The name of Persia conjures up an ancient Middle Eastern kingdom, one of the oldest civilisations in history. Since the height of its power in ancient times, the country was oft fought over but still retained its old moniker all the way until 1935, when it officially became Iran. Today, we mostly think of Persia when speaking of Persian rugs and Persian cats, but its culture is alive and well – unfortunately, continuing unstable international relations (not to mention a certain global pandemic) are keeping Westerners from visiting.
Anyone who’s seen the musical The King and I might wonder where on earth the king of Siam (the real-life King Mongkut, who ruled from 1851 to 1868) actually lived. The answer? Present-day Thailand, whose new name was adopted in 1939. Never colonised by Europeans, Siam was an absolute monarchy; after unrest in the 20th century, Thailand is now a constitutional monarchy. Thanks to its hundreds of islands, clear water and gorgeous coastlines, Thailand is a popular tourist destination today.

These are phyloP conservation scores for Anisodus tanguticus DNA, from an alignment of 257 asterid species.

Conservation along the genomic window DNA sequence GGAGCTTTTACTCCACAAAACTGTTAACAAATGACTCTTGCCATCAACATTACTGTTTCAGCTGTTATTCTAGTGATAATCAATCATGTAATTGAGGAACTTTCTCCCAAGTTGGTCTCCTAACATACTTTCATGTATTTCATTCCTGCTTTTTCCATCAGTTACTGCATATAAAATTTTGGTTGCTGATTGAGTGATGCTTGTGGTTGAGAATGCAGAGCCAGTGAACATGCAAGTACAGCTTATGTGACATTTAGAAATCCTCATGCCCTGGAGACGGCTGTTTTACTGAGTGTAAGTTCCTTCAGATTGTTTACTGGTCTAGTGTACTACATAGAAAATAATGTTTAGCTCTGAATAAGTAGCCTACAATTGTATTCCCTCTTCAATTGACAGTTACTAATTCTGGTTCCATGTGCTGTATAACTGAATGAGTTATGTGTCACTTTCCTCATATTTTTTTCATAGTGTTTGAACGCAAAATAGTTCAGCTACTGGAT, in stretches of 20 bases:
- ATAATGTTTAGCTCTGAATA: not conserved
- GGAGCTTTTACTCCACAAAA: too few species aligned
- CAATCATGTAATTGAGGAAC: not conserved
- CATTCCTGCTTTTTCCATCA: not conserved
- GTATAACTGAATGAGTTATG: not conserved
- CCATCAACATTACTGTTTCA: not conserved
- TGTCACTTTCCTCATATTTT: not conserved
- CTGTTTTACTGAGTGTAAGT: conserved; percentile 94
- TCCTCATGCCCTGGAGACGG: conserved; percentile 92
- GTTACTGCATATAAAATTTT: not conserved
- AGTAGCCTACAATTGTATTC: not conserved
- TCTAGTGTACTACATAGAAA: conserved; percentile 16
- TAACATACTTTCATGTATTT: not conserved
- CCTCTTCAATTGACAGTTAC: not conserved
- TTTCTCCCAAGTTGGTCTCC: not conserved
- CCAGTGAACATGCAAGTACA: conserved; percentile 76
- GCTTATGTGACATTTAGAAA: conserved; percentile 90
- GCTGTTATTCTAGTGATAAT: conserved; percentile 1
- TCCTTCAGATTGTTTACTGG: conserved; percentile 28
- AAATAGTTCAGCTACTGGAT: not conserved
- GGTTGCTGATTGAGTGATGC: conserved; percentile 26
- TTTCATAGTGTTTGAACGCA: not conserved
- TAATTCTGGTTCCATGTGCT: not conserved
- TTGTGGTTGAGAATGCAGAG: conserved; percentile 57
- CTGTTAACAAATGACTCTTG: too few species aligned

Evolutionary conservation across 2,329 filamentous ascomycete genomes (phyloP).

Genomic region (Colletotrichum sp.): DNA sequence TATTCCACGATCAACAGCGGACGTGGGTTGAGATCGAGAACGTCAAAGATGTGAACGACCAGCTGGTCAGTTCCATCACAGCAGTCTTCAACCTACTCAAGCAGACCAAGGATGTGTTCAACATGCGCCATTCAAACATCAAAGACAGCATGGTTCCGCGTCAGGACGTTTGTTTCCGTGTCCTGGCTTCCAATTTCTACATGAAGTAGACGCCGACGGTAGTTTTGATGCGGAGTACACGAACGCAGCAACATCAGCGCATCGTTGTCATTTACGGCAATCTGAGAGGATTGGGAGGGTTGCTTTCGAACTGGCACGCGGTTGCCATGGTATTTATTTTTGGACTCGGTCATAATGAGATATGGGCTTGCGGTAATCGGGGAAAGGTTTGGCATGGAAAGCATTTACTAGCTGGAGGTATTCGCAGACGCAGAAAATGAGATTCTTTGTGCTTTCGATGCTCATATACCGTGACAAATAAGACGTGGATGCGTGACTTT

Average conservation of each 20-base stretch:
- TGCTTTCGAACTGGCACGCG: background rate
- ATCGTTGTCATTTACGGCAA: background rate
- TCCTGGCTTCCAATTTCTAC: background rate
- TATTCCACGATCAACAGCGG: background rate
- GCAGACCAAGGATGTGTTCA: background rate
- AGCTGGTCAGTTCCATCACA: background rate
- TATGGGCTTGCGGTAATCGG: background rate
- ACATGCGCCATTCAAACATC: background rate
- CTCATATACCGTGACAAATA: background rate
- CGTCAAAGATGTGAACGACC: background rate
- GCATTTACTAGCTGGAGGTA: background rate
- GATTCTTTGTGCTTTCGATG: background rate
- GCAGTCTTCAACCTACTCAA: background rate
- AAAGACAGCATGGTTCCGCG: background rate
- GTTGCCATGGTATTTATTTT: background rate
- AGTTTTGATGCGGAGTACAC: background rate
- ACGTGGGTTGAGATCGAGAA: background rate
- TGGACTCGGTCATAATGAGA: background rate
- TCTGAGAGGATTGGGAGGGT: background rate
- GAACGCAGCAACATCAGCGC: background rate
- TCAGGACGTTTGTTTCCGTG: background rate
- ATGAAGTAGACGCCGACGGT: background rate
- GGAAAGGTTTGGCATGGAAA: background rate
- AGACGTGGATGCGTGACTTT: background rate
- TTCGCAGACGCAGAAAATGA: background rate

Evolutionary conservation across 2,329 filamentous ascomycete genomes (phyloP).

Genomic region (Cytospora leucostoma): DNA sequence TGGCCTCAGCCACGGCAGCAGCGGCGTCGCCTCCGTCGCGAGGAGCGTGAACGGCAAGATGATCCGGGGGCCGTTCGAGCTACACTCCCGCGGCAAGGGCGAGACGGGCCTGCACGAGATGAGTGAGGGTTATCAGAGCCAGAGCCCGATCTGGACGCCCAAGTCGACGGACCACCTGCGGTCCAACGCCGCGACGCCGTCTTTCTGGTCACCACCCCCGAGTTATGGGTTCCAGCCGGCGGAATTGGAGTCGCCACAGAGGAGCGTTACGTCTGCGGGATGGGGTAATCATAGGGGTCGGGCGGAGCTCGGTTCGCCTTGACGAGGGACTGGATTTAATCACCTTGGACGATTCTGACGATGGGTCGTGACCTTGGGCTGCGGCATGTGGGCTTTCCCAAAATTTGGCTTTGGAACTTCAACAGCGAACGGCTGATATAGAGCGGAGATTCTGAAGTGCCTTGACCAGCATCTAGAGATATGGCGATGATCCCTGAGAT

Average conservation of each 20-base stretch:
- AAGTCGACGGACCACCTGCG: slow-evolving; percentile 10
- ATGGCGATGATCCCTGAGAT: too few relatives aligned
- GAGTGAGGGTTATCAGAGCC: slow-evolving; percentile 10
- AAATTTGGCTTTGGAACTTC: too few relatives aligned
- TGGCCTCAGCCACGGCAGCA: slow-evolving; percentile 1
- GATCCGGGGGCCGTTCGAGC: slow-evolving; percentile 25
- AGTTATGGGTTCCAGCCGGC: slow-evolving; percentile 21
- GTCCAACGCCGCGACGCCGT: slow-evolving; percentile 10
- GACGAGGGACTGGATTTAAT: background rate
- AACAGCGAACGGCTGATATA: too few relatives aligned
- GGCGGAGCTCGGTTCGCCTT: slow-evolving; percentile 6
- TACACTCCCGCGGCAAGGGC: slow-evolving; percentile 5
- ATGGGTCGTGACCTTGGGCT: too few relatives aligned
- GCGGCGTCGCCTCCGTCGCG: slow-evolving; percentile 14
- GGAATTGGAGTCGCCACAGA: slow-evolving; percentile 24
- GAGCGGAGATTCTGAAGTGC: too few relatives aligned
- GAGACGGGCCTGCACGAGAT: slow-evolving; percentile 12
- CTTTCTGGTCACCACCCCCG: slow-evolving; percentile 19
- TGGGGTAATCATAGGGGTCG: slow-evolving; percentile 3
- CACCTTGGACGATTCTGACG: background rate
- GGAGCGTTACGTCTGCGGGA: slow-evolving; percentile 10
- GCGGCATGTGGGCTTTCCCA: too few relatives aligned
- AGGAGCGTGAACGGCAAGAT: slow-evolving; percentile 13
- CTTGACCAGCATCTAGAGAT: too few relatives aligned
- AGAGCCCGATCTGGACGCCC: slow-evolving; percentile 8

You read right: not Russia, Prussia. This country, which encompassed land in central and eastern Europe including present-day Germany and Poland, existed in some form all the way until 1947. The kingdom of Prussia enjoyed much success in the 18th century but started to lose territory in the 19th, until the unification of the German empire placed the Prussian king at its head in 1871. Although it’s a little complicated where Prussia ends and Germany begins, the defeat of the empire and the abolishment of the Prussian monarchy after World War I extinguished its influence. But Prussia continued to exist as a German state until the land was divided up and the name formally dismissed after World War II, erasing it from the map forever. Interestingly, though, the descendants of the defunct monarchy continue to carry their titles – Prince Georg Friedrich Ferdinand of Prussia is the current head of the former ruling family.